Lords of Dogtown is an odd, disorienting commodity -- a fictional version of a documentary (Dogtown and Z-Boys) about the birth of skateboarding in 1970s Venice, California, that was written by the man who directed said doc, in which he was a central figure. Stacy Peralta, whose Dogtown and Z-Boys now serves as a demo tape for this new feature, is fast becoming one of those guys you find in a neighborhood tavern who keeps regaling patrons with stories of ancient glories. He just can't stop talking about those good ol' days when he and Tony Alva and Jay Adams and Skip Engblom and Shogo Kubo (and on and on) were sun-tanned young gods riding their wooden decks into the golden sunrise courtesy of the skateboard magazines of the 1970s that ran action-packed pics of SoCal kiddos laying tracks in drained swimming pools. You're tempted to shove him off his stool and demand he not return till he comes up with a new rap. (And, no, Riding Giants, Peralta's 2004 documentary, doesn't really count, since it's about the history of surfing, the sport that spawned skateboarding.)
One could almost understand the existence of Lords of Dogtown had Dogtown and Z-Boys -- narrated by Sean Penn as though he'd never stopped playing Jeff Spicoli -- been somehow deficient in its telling of the tale. But it left out nothing. These guys were self-mythologizing long before anyone outside their circle knew their names, documenting their exploits in words, photos, and movies that provided the fumes huffed by a nation of teen boys in the late 1970s. Peralta's doc perhaps reclaimed their legacy, after years of Gen-X Games newbies celebrating Tony Hawk as their own personal Jesus, but it need not go further. Fiction has nothing on fact, no matter how tricked-up and sexed-up its translation. But with Peralta there is no end of story, only more of the same -- this time with pretty young (and often shirtless) boys named Emile Hirsch, Victor Rasuk, and John Robinson playing the parts of boys who became poster pin-ups who became middle-aged zzzzzzz-boys long, long ago.
We're now six years into this overload of self-worship, which began with the May 1999 publication of a Spin article titled "The Lords of Dogtown," the first in a tidal wave of stories about the exploits of these kids who used skateboarding as a way to either escape their troubled, torn-up homes or pretend they were tougher than their soft middle-class upbringings. What's doubly troublesome about Lords of Dogtown is how it feels like a repeat for all concerned. Chief among the perpetrators is director Catherine Hardwicke, whose wildly overrated debut, 2003's Thirteeen, played like a teen-sex public-service announcement made by a palsied Larry Clark. Hardwicke is good with the look-at-me shot: In one scene, shot beneath a spotlight in a barren alley save for a lone discarded couch, Hirsch's Jay Adams appears to have taken a wrong turn and wound up on a Broadway stage. Yet when Rebecca DeMornay shows, playing a haggard single mom trying to make the best of it for her corruptible young son Jay, it feels as if she's just repeating dialogue uttered by Holly Hunter in Thirteen. One can't help but watch this and lament the fact we've been here before ... and before ... and before.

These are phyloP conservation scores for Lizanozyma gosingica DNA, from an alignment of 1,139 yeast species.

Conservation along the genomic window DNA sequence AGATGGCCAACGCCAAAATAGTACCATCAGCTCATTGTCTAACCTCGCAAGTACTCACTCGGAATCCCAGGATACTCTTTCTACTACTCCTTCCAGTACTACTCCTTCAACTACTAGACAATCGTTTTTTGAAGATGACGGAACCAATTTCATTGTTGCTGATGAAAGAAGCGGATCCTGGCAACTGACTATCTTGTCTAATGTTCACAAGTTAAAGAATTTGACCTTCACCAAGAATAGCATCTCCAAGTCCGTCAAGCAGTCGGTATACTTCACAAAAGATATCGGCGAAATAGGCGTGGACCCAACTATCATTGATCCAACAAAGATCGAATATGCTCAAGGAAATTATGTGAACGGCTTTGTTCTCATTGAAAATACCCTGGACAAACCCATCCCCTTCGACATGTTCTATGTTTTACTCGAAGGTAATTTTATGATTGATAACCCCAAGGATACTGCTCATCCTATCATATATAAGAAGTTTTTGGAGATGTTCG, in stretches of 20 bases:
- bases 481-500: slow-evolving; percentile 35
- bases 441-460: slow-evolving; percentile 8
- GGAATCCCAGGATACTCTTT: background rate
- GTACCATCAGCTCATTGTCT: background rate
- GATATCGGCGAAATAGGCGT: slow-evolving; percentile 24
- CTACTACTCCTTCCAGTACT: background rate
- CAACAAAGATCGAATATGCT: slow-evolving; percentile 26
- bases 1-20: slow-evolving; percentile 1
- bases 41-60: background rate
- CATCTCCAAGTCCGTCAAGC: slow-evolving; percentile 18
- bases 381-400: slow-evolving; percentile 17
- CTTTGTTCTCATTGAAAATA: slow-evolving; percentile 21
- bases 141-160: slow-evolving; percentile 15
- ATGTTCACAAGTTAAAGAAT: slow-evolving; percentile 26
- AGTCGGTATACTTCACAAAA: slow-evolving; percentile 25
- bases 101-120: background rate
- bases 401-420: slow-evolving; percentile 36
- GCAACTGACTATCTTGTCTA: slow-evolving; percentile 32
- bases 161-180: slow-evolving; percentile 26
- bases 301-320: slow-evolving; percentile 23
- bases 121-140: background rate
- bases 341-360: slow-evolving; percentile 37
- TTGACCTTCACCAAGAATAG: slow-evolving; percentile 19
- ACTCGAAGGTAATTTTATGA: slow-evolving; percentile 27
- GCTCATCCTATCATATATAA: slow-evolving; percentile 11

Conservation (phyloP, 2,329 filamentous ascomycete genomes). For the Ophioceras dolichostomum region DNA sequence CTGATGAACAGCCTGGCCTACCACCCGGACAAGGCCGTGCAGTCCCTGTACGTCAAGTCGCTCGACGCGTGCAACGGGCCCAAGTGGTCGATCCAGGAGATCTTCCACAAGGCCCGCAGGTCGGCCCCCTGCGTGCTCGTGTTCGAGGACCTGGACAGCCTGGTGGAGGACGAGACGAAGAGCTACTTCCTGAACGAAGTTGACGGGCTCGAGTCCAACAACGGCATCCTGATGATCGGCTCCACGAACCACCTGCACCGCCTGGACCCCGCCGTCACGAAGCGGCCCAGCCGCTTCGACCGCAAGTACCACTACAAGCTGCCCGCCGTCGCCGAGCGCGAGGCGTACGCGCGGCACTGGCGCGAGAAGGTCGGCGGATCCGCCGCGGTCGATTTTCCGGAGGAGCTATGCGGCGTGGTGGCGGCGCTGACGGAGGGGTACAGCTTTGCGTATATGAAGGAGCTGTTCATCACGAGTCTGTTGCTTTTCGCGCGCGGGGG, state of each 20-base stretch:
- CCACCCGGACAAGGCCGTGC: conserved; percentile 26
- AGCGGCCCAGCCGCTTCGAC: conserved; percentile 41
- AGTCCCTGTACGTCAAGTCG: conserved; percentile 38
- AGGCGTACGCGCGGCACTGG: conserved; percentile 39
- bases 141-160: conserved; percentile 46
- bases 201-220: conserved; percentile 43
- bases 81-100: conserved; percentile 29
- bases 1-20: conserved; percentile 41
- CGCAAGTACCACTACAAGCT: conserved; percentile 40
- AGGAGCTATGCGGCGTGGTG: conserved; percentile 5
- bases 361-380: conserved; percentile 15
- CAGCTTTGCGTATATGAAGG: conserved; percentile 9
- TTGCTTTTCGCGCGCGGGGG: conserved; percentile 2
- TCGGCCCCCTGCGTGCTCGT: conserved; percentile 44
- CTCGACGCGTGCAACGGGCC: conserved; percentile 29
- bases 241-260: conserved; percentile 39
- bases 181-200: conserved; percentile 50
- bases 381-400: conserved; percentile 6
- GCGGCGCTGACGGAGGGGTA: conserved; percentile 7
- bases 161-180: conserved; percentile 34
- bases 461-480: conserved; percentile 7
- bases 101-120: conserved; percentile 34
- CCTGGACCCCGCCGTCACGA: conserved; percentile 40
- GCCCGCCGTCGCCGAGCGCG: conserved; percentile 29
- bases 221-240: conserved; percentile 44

And yet none of this would matter were Lords of Dogtown something special, something that transcends its marking the end of an era of self-deification for Peralta (played by Robinson) and his pals, chief among them Alva (played by Rasuk, the Victor of Raising Victor Vargas) and Adams (Hirsch) -- the former still selling his own line of decks, the latter confined to Hawaii (poor guy) after serving prison time for drug trafficking. Lords of Dogtown, though, plays like docudrama soft-served up like some movie of the week, with its on-the-nose dialogue ("If we built a decent skateboard, we could make a fortune") and troubled-teen scenarios, in which good kids go bad when there's no daddy around to play catch-a-wave. It may all be true -- more or less, since Peralta invents some characters out of composites and ditches other key figures altogether, and gives the movie an awful feel-good finale that never happened. But that doesn't diminish the icky feeling you get from being manipulated by a screenwriter who exalts his younger self and a director who has been pals with the screenwriter for years. A little distance -- a little perspective -- would go a long way.
The movie does have one thing going for it: Heath Ledger as Engblom, whose surf shop was the center of the Z-Boys' world and whose Zephyr team of skaters brought punk rock to a soft-pop sport. His mouth full of big fake teeth and his head full of haze, Ledger plays Engblom as though he's imitating Val Kilmer's appearance as a stoner guru on Entourage; you can practically smell the reefer on his breath. After trying to prove himself a serious actor in deadly dull movies, Ledger lightens up and brightens up a movie that attempts the trick of bringing a new spin to an old story but can't pull off the stunt.
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